In 2014, Dr. Docampo received a São Paulo Excellence Chair (SPEC) Award from the São Paulo Research Foundation in São Paulo, Brazil to establish a laboratory at the State University of Campinas in Brazil.
In 2005, Dr. Colley received the National Order of Scientific Merit of Brazil, Class “Gra-Cruze”, which was presented by the President of Brazil. In 2008, he received the Piraja da Silva Medal from the Brazilian Ministry of Health.
A long-standing collaboration exists between the Tarleton Lab at UGA and the Laucella Lab in Argentina. A project to study immune responses of patients in Argentina to potential Trypanosoma cruzi vaccine or diagnostic candidates and to attempt to correlate immunity with disease severity in patients with Chagas disease was funded as part of the NIH-sponsored Tropical Disease Research Unit grant. The two labs continue to collaborate on various NIH-sponsored projects.
Dr. Lammie is actively pursuing the elimination of lymphatic filariasis from Haiti, Guyana, American Samoa, and Brazil, while also studying the basic immunobiology of the host/parasite interactions in this chronic worm infection. The latter studies are trying to better understand the mechanisms that lead to severe morbidity in lymphatic falariasis. Conversation: Patrick Lammie and CDC Director.
In 2014, Dr. Kissinger received a Brazilian Special Visiting Professor Award from Brazil’s national science agency, CNPq, as part of their “Science Without Borders” program. The award will continue to fund an almost 20 year collaboration between the Kissinger lab and Dr. Guilherme Oliveira’s lab at the FIOCRUZ. They will expand SchistoDB to include all the flatworms and integrate it into the EuPathDB.org family of databases. Professor receives award.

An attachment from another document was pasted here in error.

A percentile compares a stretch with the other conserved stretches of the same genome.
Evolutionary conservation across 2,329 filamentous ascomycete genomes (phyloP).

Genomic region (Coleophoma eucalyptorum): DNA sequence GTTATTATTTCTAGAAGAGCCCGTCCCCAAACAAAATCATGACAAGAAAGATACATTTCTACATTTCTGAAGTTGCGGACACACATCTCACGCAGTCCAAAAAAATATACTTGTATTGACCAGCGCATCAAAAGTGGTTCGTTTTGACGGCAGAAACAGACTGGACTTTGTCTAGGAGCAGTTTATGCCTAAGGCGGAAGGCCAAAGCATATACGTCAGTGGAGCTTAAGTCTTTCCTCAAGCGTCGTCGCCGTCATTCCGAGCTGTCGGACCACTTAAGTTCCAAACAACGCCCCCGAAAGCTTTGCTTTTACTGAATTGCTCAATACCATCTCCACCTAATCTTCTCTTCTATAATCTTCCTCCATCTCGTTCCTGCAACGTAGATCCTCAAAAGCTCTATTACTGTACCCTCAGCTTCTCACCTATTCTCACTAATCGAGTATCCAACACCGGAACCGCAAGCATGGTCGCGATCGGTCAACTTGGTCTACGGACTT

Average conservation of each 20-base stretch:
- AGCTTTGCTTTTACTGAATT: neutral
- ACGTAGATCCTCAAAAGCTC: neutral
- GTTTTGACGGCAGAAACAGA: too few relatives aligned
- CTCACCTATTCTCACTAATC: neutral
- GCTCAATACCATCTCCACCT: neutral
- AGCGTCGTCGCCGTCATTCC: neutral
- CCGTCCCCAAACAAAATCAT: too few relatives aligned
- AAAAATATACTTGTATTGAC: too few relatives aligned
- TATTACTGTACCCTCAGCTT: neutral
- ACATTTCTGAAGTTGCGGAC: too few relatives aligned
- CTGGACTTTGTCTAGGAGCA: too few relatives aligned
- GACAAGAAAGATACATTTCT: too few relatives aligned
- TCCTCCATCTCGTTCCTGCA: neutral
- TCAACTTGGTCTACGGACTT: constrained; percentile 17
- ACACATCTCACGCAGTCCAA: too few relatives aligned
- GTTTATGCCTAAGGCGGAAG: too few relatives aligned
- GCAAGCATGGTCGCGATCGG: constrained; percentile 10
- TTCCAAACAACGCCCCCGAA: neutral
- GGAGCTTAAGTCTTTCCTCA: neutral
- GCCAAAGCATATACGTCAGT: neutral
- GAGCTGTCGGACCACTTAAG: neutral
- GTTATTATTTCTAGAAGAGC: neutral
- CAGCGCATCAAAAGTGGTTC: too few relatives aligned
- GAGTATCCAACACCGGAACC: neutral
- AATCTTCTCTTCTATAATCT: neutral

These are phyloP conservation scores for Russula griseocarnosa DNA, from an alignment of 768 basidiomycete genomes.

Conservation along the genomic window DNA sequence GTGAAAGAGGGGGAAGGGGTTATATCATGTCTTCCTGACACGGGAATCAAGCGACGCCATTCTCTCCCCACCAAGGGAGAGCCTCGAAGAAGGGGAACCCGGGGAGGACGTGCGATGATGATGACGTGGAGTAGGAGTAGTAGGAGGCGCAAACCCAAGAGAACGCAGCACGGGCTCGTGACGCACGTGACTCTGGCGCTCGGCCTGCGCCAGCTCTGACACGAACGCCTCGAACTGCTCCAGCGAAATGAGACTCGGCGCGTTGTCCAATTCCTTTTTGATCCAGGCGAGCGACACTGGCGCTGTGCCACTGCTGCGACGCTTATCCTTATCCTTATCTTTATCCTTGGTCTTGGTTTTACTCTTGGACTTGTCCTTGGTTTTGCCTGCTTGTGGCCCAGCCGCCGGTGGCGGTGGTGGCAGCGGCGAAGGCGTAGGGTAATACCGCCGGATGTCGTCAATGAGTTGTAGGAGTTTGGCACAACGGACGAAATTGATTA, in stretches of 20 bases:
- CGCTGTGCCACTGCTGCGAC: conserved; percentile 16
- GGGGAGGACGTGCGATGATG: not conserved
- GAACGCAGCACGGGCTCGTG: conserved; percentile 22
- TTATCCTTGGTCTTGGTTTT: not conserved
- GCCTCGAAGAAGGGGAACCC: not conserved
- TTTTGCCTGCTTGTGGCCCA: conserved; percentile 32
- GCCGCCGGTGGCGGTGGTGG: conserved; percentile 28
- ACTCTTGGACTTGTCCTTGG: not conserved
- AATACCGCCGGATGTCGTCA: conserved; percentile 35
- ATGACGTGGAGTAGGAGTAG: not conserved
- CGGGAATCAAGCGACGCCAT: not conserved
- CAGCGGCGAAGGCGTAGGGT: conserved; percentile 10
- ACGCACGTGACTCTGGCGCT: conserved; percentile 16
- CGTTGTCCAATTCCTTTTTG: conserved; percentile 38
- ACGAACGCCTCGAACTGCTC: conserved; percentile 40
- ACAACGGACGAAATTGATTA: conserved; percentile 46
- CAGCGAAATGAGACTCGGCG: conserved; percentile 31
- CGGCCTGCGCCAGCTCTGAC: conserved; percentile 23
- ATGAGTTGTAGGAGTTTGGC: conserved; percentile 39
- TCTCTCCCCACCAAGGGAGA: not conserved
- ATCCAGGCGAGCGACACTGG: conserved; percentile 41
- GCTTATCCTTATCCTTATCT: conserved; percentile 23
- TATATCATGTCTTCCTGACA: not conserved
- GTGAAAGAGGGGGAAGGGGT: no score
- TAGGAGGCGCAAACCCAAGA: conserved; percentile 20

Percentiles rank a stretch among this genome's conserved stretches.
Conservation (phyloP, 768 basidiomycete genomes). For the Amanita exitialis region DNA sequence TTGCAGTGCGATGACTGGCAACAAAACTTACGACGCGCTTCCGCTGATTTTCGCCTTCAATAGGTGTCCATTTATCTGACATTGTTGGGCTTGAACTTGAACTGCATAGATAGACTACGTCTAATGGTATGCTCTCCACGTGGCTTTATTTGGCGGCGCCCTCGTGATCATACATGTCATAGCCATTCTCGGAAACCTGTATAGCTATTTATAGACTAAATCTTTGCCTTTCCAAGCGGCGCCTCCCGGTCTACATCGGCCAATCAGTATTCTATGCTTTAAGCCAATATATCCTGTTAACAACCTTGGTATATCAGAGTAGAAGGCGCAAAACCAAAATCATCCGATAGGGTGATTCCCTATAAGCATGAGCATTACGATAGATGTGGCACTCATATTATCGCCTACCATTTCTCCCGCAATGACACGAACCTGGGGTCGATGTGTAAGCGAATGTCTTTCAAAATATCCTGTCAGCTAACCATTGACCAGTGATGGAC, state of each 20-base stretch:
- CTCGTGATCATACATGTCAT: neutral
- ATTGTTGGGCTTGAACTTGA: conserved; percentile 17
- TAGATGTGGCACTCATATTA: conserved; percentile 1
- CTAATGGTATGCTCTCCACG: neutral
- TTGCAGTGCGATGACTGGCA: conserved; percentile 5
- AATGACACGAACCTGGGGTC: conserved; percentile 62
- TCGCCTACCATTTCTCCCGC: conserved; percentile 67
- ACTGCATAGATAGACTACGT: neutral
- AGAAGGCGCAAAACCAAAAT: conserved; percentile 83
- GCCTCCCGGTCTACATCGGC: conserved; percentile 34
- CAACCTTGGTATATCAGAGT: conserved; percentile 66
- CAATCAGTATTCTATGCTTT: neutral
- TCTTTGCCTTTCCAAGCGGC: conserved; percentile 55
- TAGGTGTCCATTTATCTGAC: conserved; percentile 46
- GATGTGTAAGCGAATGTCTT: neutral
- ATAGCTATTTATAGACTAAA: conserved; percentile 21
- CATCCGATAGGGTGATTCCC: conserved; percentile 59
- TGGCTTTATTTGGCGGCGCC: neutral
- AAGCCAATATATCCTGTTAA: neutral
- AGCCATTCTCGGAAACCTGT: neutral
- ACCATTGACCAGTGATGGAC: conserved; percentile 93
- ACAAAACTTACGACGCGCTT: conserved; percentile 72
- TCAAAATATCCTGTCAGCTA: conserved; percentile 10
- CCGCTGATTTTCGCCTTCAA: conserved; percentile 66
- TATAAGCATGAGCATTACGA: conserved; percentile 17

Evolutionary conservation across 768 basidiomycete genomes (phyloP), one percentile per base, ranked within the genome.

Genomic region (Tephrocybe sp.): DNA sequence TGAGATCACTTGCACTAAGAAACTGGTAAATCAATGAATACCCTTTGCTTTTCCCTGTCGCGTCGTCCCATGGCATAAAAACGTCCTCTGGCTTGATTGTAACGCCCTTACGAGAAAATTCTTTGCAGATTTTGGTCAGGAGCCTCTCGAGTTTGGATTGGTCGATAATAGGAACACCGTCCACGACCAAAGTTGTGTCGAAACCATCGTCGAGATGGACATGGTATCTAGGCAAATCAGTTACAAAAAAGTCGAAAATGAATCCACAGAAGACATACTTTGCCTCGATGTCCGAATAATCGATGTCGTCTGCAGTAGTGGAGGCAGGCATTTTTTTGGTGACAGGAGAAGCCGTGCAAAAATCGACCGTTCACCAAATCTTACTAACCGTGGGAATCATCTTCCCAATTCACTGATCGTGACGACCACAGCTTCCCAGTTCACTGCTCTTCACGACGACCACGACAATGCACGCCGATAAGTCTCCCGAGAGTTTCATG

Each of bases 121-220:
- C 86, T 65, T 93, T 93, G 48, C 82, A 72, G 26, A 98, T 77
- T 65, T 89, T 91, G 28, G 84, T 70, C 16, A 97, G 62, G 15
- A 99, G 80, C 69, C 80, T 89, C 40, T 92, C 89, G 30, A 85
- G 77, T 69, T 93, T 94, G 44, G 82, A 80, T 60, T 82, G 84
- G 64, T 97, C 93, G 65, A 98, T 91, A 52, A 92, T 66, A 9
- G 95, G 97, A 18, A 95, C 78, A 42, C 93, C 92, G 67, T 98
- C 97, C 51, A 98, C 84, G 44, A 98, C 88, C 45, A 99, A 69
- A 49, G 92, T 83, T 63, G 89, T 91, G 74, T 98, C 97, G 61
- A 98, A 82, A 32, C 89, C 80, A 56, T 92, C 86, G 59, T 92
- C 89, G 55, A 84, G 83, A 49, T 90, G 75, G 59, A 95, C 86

Dr. Cassera has a collaboration with Dr. Ariel Silber in the Department of Parasitology at the University of São Paulo, Brazil. Their research centers on metabolomics of Trypanosoma cruzi, the etiological agent of Chagas disease, which is transmitted by an insect known as the “kissing bug”. She also collaborates with Dr. Alejandro Katzin, also of the University of São Paulo. This collaboration started the maximize their research in the area of isoprenoid metabolism in the malaria parasite. Currently, they are working on different strategies to decipher the menaquinone biosynthesis in the malaria parasite.
Dr. Murdock is studying the role of African Green monkeys on the epidemiology of dengue and chikungunya with Peter Kelly at the Ross University School of Veterinary Medicine. Their research on the Caribbean island of St. Kitts will enable them to determine the roles played by monkeys and their mosquitoes in chikungunya and dengue in people on the island and also in people who live in close association with other non-human primates elsewhere in the world, mainly Africa, Asia, and South America. Their findings could inform improved surveillance and control strategies for the diseases.